There are normally three types of team members on an organization’s payroll: caretakers, playmakers, and game changers. The behaviors associated with each category go beyond skills or talent; they are primarily mindset issues that determine how well the skills and talent of an individual will be applied.
While these characteristics can typify any position, this article will focus on helping you to evaluate yourself and the other leaders on your team. I have included a partial list of character traits for each mindset: caretakers, playmakers, and game changers. While each person may demonstrate a blend of these mindsets from time to time, there is normally one mindset and corresponding set of behaviors that dominates their performance.
- Caretakers are baseliners. More often than not, they do what is required of them and no more.
- Caretakers are steady and dependable. You can count on them to consistently “soldier on” in their role and think and act as maintainers—not really innovating or rocking the boat in the process.
- The caretaker may make an occasional great day, but they are not going to determine the month’s outcome. They are also quick to encourage and cheer others on, but aren’t going to personally take what they do or lead to a new level.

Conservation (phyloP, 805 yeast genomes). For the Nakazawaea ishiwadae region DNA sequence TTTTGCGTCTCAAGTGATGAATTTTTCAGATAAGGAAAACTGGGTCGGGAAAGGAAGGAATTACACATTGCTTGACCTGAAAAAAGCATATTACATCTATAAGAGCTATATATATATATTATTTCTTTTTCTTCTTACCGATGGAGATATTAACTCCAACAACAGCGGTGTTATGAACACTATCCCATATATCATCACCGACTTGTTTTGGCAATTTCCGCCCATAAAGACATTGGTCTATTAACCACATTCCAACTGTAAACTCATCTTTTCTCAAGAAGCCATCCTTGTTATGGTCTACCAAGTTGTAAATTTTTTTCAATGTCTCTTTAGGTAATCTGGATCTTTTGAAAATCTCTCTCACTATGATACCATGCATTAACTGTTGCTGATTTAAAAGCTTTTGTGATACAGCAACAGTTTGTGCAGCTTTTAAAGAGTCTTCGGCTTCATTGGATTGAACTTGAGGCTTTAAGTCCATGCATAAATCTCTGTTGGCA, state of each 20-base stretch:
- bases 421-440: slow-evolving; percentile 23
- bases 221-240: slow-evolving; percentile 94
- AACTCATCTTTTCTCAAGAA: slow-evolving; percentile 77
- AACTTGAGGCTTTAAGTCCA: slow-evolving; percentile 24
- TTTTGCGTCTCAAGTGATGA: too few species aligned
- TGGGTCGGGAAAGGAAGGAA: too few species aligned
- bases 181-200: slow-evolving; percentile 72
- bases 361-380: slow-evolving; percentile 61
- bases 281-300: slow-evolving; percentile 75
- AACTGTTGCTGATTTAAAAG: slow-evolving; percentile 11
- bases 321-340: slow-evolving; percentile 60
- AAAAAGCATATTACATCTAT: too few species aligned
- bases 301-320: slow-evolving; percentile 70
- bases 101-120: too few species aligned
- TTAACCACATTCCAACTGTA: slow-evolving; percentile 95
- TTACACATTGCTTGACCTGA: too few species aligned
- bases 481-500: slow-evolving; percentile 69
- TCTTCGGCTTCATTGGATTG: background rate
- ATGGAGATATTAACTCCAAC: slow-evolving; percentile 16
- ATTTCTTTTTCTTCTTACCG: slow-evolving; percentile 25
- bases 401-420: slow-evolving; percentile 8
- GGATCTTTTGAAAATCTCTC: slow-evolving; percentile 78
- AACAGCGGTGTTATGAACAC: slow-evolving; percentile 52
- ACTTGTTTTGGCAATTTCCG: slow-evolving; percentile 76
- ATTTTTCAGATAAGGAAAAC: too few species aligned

- A caretaker may secretly covet the spotlight; but, when he gets it, doesn’t normally handle it very well. People come to understand they can’t count on the caretaker to get fired up enough—consistently enough—to rattle the status quo or shake things up in a meaningful way for long.
- Caretakers don’t initiate. They wait to be told what to do. Their strength is dotting “i’s” and crossing “t’s,” not creating the script or writing the story.
- Caretakers focus on holding ground, or not losing ground, but haven’t developed the killer instinct to take new ground. They will however, do a diligent job of tending the ground they have been given
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